21 Feb

Day 33 and we still don’t have access to the site. I hope we get access before the mission ends. Today I thought to take a large-scale snapshot as something came up in class that seems to relate to the synoptic situation. Attached (A1 and A2) are two contour plots from Megha Tropiques made by Marc Prange, a master student at the university of Hamburg who is participating in my seminar on the Atlantic ITCZ.

Marc has been looking at the 650-700 hPa humidity from the SAPHIR instrument on Megha Tropiques. In the plots RH at this level is plotted versus day of month and latitude. What you see is the regions where the atmosphere is rather moist near the freezing level, with contours at 50, 60 and 70 % layer RH. The plots are for three regions in the Atlantic: the west (45 deg); the central (30 deg) and the east (25), for August (upper) and December (lower).    

They show:
- the ITCZ as a rather uninterrupted band of high humidity
- it is further poleward in August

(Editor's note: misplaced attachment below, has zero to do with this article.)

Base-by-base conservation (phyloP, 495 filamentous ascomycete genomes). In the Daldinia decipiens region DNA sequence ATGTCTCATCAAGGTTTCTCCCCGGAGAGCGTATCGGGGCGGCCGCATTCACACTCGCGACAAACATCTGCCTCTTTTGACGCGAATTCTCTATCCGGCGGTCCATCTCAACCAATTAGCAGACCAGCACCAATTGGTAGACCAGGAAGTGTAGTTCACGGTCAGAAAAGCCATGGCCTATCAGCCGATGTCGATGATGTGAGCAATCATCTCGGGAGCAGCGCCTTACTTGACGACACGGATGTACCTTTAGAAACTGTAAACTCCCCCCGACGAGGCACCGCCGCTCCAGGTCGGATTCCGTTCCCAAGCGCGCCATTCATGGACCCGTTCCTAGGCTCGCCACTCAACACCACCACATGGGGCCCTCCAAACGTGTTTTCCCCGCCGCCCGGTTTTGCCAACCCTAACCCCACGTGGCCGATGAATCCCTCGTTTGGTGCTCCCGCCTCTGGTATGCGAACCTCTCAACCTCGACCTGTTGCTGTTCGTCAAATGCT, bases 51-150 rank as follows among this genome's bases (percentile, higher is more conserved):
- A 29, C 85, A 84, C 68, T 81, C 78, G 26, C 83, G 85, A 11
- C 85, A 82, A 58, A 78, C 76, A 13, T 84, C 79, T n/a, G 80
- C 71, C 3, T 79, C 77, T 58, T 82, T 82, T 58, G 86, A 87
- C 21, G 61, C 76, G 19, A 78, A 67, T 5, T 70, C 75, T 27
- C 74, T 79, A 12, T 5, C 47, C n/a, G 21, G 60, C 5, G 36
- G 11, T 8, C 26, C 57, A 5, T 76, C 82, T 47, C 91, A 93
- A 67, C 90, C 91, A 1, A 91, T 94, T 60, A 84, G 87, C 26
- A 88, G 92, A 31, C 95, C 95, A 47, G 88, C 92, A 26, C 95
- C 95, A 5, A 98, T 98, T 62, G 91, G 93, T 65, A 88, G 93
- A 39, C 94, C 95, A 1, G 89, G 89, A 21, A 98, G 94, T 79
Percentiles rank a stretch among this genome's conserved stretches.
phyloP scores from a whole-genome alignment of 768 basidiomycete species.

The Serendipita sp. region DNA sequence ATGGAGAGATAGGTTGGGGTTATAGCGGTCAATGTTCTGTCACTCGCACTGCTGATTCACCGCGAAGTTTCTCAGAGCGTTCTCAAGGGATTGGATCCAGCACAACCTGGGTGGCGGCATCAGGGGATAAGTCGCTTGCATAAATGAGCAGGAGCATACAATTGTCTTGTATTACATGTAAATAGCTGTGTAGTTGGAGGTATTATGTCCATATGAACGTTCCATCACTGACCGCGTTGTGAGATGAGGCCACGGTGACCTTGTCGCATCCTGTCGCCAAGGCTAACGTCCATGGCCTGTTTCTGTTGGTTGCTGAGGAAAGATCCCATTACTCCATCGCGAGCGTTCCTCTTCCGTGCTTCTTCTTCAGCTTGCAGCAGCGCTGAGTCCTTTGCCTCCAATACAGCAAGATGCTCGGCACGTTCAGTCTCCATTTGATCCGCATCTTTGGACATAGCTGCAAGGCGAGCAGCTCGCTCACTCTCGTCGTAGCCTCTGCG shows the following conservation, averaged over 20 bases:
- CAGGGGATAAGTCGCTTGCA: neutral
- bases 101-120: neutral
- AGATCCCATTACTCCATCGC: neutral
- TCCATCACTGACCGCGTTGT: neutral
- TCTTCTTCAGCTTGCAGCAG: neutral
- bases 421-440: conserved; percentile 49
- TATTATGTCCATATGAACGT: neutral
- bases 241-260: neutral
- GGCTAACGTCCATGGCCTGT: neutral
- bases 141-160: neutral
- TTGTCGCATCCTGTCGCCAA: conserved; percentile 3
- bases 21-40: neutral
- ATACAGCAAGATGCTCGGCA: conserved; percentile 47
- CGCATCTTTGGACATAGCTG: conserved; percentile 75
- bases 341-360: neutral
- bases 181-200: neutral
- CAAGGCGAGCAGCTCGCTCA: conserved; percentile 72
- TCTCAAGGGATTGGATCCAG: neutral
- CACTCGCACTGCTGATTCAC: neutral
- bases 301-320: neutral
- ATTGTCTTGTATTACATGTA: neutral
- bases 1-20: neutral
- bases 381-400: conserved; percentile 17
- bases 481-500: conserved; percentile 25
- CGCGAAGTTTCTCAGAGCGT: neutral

- moisture excursions, about five per month, maybe more frequently in August
- more extended in December

This creates the impression of Easterly waves in the summer, and you can see the propagation of the northward excursions as they move from east to west. But on also seems large excursions in December, and though less frequently they seem more connected to the mid-latitudes, where I guess they are also associated with baroclinic eddies or atmospheric rivers?

After looking at Marc’s plots today (sorry Marc I did not say I would share them with the list) I looked at world view (A2), and one sees the band of cloud stretching down to Barbados (are you good at finding it now; it is in the very clear skies just south of the band of white in the middle of the Aqua overpass (left most swath).  Interesting also is the structure of the iTCZ mostly as a very thin line which blows up into clusters in the west, and the amount of dust in the deeper layer of easterlies south of Barbados… Barbados has not dust in the winter because the winds are usually westerly above 4km.

But my real point is that even in February, and certainly in December, we might have visitors from the Mid-Latitudes… kind of like the inlaws coming home for christmas … or valentines day as it may be.


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